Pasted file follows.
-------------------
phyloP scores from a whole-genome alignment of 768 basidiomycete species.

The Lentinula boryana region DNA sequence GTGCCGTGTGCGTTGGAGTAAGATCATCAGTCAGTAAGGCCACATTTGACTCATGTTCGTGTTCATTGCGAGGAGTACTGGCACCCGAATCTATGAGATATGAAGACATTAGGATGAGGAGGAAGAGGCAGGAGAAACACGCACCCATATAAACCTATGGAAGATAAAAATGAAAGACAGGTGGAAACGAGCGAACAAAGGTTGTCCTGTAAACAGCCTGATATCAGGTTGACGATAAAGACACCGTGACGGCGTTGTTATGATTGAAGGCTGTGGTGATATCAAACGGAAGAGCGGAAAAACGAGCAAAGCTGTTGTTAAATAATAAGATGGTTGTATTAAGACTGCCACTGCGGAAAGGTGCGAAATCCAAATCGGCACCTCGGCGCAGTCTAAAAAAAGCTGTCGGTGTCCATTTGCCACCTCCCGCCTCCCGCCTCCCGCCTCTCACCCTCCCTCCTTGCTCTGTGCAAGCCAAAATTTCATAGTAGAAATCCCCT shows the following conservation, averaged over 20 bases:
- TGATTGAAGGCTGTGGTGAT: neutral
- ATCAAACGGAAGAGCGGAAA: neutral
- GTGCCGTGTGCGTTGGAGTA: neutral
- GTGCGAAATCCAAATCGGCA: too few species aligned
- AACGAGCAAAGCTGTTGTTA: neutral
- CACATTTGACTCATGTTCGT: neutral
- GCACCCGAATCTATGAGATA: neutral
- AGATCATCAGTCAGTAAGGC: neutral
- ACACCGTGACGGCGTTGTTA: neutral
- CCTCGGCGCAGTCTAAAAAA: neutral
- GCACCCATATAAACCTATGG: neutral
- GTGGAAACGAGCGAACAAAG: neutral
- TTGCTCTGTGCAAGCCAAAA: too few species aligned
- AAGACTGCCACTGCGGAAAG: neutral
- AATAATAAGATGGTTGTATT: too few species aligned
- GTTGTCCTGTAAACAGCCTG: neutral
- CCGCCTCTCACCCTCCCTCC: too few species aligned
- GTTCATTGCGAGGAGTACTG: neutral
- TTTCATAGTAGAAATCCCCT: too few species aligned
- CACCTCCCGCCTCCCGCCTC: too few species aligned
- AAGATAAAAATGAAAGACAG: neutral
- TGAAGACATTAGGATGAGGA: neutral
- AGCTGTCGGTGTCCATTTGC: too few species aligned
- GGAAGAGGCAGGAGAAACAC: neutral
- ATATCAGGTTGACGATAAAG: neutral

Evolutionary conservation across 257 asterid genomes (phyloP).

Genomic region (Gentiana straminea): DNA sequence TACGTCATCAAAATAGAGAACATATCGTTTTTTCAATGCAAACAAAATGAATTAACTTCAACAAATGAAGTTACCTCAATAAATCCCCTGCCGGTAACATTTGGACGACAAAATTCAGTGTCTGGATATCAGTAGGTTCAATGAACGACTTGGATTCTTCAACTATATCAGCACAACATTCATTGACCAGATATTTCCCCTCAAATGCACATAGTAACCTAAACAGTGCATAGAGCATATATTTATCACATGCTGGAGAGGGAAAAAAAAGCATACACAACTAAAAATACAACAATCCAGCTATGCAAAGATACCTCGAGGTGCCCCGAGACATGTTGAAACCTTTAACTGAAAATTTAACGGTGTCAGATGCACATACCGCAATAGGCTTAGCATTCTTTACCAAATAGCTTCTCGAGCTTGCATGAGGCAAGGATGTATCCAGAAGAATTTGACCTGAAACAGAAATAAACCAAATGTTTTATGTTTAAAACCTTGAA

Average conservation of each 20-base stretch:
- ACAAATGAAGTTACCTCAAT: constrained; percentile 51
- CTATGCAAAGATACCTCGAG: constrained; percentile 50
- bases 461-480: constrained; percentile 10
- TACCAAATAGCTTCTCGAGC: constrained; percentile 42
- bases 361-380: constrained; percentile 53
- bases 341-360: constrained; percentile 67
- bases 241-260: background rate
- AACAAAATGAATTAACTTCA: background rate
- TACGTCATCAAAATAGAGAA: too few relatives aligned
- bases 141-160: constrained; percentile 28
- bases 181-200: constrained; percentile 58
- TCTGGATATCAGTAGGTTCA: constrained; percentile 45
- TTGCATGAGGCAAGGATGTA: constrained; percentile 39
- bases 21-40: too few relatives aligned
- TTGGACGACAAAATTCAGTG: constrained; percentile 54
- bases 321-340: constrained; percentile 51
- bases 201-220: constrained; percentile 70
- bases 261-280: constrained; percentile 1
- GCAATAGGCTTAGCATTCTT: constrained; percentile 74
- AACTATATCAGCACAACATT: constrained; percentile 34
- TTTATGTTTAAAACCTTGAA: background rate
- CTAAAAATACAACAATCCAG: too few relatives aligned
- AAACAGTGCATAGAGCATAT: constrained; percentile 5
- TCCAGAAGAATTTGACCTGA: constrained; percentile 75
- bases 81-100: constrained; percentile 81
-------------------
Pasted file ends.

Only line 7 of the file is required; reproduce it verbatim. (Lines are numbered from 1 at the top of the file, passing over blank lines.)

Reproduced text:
- AACGAGCAAAGCTGTTGTTA: neutral